Ontario Passes Historic Poverty Reduction Act

    McGuinty Government Achieves Milestone In Long-Term Fight Against Poverty

    TORONTO, May 6 /CNW/ -


    For the first time in Ontario, poverty reduction legislation will now
ensure that successive governments remain focused on the fight against

    The Poverty Reduction Act 2009 was passed today with unanimous consent
from all parties and will:

    -   Require successive governments to report annually on their
        initiatives to reduce poverty and on key indicators of opportunity
        such as income levels, education, health and housing
    -   Require Ontario to develop a new strategy at least every five years
    -   Mandate future governments to consult before developing these
        strategies, including consultation with those living in poverty
    -   Require future governments to set a specific poverty reduction target
        at least every five years

    By requiring future Ontario governments to maintain an on-going commitment
to the reduction of poverty, the McGuinty government is taking another step
towards ensuring that everyone in Ontario has the opportunity to achieve their
full potential.


    "With our commitment as a government, the engaged support of countless
Ontarians, and the power of this bill to ensure political
accountability,Ontario is firmly positioning itself as a leader in poverty
    -   Deb Matthews, Minister of Children and Youth Services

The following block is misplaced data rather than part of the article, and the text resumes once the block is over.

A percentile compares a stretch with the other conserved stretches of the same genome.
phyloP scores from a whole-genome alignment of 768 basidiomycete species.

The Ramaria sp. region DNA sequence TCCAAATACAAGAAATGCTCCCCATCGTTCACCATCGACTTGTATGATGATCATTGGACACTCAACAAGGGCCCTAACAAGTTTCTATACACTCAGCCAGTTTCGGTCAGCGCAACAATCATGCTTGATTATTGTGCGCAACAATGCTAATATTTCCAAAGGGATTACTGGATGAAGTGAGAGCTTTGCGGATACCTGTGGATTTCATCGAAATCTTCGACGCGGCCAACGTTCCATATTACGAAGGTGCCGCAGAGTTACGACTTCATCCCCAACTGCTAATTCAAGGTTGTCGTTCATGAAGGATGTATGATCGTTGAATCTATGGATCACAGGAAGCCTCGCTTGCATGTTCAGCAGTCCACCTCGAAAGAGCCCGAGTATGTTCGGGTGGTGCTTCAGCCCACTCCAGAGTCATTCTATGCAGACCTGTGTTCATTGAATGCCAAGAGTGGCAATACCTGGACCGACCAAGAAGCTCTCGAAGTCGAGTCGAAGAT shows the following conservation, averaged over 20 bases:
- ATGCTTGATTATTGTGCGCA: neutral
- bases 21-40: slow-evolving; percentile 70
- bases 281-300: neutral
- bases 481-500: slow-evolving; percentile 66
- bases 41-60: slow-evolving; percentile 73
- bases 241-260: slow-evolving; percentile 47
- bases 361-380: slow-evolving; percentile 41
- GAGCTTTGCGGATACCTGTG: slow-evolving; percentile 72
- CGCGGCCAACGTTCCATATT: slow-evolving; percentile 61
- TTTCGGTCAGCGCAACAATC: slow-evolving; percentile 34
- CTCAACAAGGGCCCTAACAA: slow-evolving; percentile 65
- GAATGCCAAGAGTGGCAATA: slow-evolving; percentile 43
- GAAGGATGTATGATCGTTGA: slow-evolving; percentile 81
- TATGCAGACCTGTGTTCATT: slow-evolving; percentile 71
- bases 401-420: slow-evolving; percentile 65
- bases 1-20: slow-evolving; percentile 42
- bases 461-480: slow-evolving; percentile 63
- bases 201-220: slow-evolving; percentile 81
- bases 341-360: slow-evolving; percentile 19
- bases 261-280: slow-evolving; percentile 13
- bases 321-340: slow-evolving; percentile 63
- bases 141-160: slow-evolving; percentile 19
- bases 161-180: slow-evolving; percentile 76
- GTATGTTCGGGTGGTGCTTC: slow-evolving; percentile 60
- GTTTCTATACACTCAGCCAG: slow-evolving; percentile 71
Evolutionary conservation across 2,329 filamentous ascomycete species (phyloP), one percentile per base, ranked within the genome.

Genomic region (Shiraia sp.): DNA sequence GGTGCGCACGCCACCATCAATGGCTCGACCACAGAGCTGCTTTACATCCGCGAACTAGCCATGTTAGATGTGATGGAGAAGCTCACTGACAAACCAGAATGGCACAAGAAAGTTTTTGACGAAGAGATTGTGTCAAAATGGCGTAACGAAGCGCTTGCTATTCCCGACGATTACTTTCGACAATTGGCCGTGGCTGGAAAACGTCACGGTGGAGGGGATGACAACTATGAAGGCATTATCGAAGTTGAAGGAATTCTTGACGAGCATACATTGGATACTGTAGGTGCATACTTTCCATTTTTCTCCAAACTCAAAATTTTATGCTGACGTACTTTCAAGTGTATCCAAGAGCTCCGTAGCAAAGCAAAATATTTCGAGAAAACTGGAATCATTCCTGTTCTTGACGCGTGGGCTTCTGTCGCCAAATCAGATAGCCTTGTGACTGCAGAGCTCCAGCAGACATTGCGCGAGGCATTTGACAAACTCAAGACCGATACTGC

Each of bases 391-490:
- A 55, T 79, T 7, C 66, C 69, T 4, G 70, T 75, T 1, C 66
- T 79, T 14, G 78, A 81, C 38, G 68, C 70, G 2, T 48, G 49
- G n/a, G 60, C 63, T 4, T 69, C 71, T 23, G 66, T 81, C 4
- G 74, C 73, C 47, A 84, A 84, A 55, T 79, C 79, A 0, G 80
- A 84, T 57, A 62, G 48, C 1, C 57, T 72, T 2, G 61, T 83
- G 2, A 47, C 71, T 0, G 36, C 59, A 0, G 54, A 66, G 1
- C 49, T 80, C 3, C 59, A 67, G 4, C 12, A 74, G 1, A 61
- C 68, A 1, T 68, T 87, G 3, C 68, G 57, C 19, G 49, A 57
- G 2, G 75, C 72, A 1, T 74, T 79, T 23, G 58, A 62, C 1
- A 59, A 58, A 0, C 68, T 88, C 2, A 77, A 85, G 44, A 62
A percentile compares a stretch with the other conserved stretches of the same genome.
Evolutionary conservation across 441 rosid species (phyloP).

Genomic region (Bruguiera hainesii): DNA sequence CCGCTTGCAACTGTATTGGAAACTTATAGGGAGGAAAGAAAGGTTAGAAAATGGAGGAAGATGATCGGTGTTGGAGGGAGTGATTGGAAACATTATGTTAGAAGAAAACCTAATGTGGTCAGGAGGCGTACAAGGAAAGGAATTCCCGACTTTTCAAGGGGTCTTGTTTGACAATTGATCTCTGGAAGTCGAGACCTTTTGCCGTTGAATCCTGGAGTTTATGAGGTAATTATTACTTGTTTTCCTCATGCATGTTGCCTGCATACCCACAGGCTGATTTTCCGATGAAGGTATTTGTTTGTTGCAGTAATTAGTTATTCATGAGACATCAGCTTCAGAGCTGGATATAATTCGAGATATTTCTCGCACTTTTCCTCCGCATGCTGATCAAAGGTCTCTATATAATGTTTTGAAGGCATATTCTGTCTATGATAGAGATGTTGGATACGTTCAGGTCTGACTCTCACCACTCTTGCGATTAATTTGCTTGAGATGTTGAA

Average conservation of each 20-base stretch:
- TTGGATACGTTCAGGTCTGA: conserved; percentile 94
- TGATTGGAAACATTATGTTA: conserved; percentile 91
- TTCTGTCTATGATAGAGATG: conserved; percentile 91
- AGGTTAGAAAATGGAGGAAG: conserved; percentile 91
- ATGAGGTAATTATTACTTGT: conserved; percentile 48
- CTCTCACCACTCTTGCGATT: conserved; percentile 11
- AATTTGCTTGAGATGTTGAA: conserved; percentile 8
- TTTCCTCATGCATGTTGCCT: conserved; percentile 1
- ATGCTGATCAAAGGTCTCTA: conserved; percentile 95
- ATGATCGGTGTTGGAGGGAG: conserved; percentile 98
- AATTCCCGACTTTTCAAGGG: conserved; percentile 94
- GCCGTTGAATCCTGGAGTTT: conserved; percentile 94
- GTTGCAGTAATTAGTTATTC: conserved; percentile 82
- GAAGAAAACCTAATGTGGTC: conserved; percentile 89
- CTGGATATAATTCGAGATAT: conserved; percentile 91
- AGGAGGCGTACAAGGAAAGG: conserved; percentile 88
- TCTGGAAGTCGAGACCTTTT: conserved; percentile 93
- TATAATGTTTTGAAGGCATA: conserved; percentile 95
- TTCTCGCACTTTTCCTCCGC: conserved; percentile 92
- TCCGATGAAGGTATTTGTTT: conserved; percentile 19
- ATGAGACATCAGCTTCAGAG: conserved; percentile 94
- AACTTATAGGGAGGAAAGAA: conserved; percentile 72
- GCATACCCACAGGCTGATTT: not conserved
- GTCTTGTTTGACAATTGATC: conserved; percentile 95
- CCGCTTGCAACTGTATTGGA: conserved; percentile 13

"The passage of this bill is a real turning point for people living in
poverty in Ontario. This government has listened to Ontarians in making this
legislation, and it's stronger for it. People who were once shut out of the
discussion have been heard and now they have a permanent place at the table."
    -   Pat Capponi, Voices from the Street, Author, and Member of 25 in 5.


    -   Ontario's first-ever $1.4 billion Poverty Reduction Strategy Breaking
        the Cycle sets a hard target of reducing the number of children
        living in poverty by 25 per cent over five years - that's 90,000
    -   Meeting the 25 in 5 target will require provincial investments,
        federal investments and a growing economy.
    -   The government is proposing to increase the Ontario Child Benefit
        this July from $600 to a maximum of $1,100 per child per year - two
        years ahead of schedule. The Ontario Child Benefit helps 1.3 million
        children by giving monthly support to their families.


    Find out more about what Ontario is doing to help reduce poverty

    Learn more about Ontario Poverty Reduction Act, 2009

    Read Ontario's Poverty Reduction Strategy

                                                      Disponible en français

For further information:

For further information: Laura Dougan, Minister's Office, (416)
212-3394; Anne Smith, Ministry of Children and Youth Services, (416) 325-5156

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